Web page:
[Advaita-l] Vedas are not apauresheya according to the Vedas ?
rajaramvenk at gmail.com
Sat Jan 5 13:25:16 CST 2013
KK and Kalavai have posted very good arguments to show that the Vedas are
not apauresheya according to the Vedas themselves.
http://apaureshyatva.blogspot.co.uk/ If their argumeent is correct.
a fundamental belief of vedanta school on which it is founded is incorrect.
I have reached out to a few traditional scholars privately. Traditional
scholars will not know about linguistic evolution, comparative mythology,
genetics, archaelogy etc. But they should not to struggle to a key tenet
common to all schools of vedanta and mimamsa from a sastra point of view.
If vedas were apaurusheya and eternal, then we would expect them to
constitute a single and unified whole. But internal evidence from the vedas
and upanishads suggests that Sruti is stratified and not a single unified
whole. Here are a few examples -
1. In purusha sUkta (Rig veda 10.90), the Rig veda, Yajur veda and Sama
veda are spoken of as being created from the sacrifice. Note that the
Atharva veda is missing because it is a later addition to the group of
vedas. Further note that this talk of creation of vedas also shows that
vedas do not consider themselves eternal.
2. In Chhandogya Upanishad (6.1.2), it is said that Svetaketu has
studied all the vedas (sarvAn vedAn adhItya) and yet Svetaketu does not
know anything about brahma-vidya. His father Uddalaka then goes on to give
him the teaching on brahman. This shows that there was a point of time when
Chhandogya upanishad was not considered as part of vedas (later it was
added to Sama veda).
3. In Mundaka upanishad, (1.1.5), the Rig, Yajur, Sama and Atharva vedas
are considered as apara-vidya (lower knowledge) while the knowledge of
brahman (that is given by the upanishads) is considered as para vidya. This
shows that there was a point of time when the upanishads (or the Mundaka
upanishad at least) was not a part of the vedas. Sankara notes this as an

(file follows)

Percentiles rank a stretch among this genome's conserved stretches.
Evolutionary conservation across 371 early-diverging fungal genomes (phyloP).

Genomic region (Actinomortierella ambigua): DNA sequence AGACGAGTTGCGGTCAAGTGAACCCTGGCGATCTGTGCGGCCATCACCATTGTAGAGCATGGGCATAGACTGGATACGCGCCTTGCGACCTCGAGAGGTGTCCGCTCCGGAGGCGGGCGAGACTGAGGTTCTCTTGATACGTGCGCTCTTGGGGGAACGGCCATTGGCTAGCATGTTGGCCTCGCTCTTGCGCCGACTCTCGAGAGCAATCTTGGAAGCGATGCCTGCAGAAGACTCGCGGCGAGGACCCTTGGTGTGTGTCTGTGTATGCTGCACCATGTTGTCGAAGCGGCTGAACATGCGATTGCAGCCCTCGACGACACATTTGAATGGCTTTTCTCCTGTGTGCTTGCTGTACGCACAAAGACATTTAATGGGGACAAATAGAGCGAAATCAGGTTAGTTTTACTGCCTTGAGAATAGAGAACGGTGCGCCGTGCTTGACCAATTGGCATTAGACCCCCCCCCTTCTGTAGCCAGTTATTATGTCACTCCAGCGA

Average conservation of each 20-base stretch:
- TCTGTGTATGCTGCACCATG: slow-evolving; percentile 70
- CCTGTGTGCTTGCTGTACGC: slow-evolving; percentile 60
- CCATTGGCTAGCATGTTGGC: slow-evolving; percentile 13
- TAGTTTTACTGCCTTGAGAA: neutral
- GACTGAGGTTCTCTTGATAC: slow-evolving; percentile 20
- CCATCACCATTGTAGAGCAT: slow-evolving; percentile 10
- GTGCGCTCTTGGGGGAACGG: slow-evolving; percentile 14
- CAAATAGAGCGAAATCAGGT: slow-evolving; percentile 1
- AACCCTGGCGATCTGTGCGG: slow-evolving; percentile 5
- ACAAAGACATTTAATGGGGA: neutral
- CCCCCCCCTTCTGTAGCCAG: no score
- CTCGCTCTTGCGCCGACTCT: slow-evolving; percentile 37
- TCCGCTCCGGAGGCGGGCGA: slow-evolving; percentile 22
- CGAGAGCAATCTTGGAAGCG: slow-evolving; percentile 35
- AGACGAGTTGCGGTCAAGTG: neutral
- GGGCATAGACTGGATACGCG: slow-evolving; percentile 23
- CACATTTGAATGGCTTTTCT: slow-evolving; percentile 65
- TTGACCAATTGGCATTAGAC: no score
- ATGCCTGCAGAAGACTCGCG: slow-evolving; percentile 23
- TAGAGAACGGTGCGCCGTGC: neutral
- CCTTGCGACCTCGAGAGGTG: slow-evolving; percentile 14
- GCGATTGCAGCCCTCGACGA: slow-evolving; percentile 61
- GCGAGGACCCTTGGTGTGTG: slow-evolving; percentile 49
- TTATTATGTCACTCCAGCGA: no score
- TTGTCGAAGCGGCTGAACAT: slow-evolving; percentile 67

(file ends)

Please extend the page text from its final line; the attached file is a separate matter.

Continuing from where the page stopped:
objection but tries to explain it away by saying that vidya implies
realization and not the assemblage of words in the upanishads. His
explanation looks forced and artificial.
4. In Brihadaranyaka Upanishad (2.4.10) it is said that the Rig veda,
Yajur veda, Sama veda, Atharvangirasa, itihasa, purANam, vidya, Upanishads,
Slokas, Sutras and elucidations and explanations are the breath of Brahman.
This shows two things. First, since the Upanishads are mentioned separately
from the vedas, it shows that there was a point of time, when the
Upanishads were not considered to be part of the Vedas. Second, it also
shows that the Vedas, Upanishads, itihasa, puranam and Sutras were treated
similarly. So if Vedas are apaurusheya, then itihasa, and puranam should
also be apaurusheya. But no traditionalist thinks the itihasa and puranam
to be apaurusheya. Therefore, this shows that the Vedas also are not
apaurusheya. Note that puranam is in singular. So it also most likely
implies that there was only one puranam at some point of time.
5. In chhAndogya upanishad (beginning shlokas of chapter 7), nArada
approaches sanatkumAra for instruction. Here nArada says that he knows all
the four vedas and itihAsa and purANam (which he calls as the fifth veda)
etc. and yet he does not know the Self. This is another instance to show
that the chhAndogya upanishad was not considered as part of the Sama veda
at one point of time. For if the chhAndogya upanishad were always a part of
the Sama veda, then nArada would have already known what sanatkumAra would
have said and thereby, approaching sanatkumAra would have been redundant.
6. One can bring up the simple example of the Puruṣa Sūkta which is to
be found in multiple versions across various texts such as The Ṛgveda,
Vājasaneyi Saṁhita, etc. These have varying number of verses (16 to 24) as
well as the composition of the verses of the same sūkta in two different
meters: anuṣṭubh and triṣṭubh thereby internally proving that it is a
stratified product of composition by many hands that was subsequently
redacted and collated.
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